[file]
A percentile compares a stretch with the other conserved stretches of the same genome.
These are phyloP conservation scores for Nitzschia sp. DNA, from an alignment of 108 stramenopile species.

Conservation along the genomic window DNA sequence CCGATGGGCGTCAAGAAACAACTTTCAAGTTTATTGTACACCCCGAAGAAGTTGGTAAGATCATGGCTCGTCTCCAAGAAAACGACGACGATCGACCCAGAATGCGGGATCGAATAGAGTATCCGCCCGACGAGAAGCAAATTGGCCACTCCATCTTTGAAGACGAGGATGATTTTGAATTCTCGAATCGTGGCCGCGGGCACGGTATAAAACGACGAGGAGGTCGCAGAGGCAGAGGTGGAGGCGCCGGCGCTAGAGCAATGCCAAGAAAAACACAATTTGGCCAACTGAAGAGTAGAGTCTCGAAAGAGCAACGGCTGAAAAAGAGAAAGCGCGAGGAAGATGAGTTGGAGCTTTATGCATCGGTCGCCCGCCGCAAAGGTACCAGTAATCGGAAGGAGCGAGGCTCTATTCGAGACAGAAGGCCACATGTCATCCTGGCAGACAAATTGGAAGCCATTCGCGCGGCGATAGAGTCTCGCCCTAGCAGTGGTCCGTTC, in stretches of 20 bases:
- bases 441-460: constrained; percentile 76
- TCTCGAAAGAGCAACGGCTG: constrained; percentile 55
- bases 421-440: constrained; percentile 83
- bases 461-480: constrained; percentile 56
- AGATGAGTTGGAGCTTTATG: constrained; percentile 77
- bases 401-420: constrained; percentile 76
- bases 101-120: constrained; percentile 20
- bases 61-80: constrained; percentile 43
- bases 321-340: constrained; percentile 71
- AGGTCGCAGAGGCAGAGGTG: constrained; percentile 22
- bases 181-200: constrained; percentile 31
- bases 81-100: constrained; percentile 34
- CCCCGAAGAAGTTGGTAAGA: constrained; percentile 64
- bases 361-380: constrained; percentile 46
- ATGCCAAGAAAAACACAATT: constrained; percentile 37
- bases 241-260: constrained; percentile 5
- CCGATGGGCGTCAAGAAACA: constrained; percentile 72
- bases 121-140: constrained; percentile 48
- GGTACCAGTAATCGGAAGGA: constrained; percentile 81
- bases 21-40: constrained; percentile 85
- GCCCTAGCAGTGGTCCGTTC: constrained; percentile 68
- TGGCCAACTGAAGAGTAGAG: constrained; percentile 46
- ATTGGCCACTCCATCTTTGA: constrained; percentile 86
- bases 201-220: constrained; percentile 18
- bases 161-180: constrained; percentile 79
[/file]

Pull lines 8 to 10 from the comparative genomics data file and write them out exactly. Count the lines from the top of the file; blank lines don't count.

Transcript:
- AGATGAGTTGGAGCTTTATG: constrained; percentile 77
- bases 401-420: constrained; percentile 76
- bases 101-120: constrained; percentile 20